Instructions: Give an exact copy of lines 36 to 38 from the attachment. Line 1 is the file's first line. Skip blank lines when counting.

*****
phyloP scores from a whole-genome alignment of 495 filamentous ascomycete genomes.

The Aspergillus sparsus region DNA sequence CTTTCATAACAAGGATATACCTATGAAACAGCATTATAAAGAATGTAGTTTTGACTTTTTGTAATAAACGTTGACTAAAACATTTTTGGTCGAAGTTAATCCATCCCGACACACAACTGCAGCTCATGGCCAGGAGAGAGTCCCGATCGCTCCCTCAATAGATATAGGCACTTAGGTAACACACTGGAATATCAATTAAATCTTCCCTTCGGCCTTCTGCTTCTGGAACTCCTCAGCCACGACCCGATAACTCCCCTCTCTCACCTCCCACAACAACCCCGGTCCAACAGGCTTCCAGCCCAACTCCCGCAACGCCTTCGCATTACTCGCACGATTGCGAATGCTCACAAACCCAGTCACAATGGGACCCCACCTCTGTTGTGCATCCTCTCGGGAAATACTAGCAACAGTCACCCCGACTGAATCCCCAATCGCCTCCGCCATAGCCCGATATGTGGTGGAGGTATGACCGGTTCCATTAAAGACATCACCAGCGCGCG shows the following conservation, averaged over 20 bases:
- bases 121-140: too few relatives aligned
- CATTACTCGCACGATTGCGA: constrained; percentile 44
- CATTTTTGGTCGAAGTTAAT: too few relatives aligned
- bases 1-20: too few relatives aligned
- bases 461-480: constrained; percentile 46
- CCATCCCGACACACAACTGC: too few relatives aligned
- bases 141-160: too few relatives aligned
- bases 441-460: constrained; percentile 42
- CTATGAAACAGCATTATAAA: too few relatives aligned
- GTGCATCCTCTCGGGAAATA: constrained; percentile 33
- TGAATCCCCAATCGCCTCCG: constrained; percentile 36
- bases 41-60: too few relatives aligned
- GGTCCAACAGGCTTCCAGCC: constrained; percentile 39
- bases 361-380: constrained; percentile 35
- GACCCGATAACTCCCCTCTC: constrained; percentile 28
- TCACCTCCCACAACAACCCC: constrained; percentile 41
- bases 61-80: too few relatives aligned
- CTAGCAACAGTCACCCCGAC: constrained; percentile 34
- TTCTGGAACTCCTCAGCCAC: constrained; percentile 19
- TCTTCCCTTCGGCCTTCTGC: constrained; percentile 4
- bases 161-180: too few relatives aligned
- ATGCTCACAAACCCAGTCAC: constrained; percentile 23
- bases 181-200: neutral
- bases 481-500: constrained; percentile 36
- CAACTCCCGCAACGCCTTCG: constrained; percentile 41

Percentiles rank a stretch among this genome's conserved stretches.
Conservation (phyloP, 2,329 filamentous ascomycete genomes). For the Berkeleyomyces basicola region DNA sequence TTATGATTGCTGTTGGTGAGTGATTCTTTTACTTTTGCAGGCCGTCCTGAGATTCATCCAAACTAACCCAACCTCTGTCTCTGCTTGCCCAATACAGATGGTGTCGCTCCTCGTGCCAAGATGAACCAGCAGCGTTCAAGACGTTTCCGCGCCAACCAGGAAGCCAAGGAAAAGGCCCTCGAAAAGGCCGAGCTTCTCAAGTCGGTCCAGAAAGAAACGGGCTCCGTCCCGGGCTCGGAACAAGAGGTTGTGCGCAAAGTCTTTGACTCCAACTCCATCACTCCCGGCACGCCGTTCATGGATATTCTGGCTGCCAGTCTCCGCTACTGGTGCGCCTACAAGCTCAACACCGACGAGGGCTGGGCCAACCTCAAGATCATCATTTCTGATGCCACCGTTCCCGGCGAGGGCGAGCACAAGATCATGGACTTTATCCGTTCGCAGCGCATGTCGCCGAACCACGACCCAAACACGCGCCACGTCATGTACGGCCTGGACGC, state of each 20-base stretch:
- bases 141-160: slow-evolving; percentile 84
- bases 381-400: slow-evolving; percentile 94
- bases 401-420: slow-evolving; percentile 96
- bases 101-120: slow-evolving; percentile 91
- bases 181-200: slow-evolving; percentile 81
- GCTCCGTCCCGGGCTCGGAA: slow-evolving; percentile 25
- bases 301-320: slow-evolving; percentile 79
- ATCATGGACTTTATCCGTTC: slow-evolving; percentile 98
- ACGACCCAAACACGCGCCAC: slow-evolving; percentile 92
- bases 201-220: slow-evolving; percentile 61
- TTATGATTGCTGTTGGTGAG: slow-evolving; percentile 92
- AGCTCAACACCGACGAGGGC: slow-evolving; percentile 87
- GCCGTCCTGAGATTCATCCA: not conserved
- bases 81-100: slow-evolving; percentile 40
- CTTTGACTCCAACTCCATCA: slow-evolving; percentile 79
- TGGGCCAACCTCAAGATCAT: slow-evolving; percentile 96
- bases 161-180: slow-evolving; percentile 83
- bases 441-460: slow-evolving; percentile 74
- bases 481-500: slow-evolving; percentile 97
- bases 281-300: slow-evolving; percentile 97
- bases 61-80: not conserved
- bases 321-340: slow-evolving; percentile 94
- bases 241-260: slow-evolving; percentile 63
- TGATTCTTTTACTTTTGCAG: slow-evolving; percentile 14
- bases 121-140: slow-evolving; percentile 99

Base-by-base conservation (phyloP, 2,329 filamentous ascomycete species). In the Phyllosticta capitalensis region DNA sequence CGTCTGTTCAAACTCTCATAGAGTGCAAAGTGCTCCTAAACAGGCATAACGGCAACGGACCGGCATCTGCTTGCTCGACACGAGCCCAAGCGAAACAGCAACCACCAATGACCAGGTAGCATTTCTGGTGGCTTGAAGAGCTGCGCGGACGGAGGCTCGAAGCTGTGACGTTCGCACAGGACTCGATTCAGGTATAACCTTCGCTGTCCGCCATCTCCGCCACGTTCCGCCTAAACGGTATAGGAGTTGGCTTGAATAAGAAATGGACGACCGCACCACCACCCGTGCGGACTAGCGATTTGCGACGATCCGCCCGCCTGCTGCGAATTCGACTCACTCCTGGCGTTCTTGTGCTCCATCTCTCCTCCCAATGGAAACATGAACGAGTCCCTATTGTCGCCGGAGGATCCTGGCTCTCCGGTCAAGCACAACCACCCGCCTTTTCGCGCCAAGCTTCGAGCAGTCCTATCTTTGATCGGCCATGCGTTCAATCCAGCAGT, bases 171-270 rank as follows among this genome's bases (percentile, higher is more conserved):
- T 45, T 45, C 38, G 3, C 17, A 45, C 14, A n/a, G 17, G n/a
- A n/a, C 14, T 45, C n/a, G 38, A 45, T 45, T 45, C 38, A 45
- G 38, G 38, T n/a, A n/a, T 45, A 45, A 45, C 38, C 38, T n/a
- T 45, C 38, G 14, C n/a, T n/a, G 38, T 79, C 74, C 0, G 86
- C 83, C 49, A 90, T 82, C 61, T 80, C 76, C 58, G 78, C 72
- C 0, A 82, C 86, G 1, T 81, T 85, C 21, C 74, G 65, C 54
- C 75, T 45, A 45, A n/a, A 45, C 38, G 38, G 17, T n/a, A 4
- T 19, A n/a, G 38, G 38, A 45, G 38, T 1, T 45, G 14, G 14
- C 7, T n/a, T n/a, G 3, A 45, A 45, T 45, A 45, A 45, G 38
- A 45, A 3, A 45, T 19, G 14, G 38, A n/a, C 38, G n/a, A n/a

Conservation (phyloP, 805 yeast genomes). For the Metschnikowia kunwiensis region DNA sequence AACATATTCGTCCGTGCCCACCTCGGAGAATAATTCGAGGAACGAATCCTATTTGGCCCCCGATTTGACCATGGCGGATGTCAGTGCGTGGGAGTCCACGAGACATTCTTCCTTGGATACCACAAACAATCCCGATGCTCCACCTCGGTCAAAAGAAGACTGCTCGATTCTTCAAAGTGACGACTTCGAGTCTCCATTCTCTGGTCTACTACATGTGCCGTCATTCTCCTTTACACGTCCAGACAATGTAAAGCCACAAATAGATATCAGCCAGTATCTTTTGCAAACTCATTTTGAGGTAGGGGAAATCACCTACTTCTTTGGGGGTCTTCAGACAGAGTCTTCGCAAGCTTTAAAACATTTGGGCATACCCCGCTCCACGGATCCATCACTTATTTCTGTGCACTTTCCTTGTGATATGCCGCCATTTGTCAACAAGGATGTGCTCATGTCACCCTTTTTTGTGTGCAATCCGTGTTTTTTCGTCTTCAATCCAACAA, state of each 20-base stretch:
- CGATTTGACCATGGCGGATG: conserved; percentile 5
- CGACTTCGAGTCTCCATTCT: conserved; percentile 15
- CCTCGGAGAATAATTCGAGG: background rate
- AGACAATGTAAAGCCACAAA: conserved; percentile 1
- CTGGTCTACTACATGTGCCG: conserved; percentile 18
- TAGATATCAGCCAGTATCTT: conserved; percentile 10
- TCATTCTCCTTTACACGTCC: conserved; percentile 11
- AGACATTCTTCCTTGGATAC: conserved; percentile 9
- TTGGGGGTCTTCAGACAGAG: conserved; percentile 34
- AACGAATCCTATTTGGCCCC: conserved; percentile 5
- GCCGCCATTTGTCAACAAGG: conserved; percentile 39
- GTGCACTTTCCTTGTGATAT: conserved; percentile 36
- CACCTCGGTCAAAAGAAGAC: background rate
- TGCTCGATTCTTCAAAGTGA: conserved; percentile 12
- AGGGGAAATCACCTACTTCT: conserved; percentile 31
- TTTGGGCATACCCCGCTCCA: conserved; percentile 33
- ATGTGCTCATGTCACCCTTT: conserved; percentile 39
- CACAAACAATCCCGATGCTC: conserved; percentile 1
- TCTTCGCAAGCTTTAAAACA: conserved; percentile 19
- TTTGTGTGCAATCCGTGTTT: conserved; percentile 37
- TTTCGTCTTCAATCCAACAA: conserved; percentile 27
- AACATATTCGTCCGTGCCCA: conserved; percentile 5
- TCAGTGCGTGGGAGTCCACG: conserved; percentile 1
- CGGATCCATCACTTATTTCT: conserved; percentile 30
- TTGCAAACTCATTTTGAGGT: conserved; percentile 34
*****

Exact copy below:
- bases 301-320: slow-evolving; percentile 79
- ATCATGGACTTTATCCGTTC: slow-evolving; percentile 98
- ACGACCCAAACACGCGCCAC: slow-evolving; percentile 92